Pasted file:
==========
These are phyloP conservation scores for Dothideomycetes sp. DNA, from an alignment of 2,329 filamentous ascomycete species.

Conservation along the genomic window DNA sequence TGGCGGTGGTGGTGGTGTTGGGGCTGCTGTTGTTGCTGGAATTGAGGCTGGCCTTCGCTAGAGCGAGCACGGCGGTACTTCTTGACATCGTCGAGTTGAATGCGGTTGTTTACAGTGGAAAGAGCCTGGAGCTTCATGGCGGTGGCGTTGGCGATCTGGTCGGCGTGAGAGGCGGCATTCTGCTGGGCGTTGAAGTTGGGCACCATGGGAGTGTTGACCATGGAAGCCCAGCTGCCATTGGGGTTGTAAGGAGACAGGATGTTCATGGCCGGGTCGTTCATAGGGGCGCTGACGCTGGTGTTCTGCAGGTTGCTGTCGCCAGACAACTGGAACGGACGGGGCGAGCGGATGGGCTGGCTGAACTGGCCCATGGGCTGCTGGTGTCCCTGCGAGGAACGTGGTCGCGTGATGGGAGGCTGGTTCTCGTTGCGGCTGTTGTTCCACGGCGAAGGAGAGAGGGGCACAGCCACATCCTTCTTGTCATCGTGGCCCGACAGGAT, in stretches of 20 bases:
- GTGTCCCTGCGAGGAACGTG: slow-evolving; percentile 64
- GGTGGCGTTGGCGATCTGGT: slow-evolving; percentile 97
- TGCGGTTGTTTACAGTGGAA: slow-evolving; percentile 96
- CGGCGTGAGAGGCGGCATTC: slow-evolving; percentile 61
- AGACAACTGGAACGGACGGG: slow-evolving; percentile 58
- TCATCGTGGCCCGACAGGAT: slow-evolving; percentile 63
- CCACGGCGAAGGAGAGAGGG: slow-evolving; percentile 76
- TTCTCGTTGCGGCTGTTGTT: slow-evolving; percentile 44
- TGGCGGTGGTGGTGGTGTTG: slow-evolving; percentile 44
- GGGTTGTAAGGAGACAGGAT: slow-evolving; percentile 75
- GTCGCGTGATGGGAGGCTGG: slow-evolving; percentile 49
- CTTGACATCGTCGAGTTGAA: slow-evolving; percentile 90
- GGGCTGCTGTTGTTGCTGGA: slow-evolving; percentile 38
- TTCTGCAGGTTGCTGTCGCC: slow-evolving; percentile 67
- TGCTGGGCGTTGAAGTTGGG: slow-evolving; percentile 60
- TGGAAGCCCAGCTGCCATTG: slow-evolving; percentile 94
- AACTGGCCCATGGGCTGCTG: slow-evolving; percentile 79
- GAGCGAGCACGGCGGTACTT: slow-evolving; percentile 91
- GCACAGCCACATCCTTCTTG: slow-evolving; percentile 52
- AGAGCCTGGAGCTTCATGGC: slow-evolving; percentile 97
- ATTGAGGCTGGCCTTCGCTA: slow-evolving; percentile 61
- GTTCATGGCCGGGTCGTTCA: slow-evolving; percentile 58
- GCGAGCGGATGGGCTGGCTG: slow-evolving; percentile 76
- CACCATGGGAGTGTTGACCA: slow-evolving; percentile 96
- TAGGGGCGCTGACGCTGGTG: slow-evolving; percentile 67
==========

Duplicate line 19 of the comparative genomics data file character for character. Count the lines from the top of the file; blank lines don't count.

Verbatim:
- AACTGGCCCATGGGCTGCTG: slow-evolving; percentile 79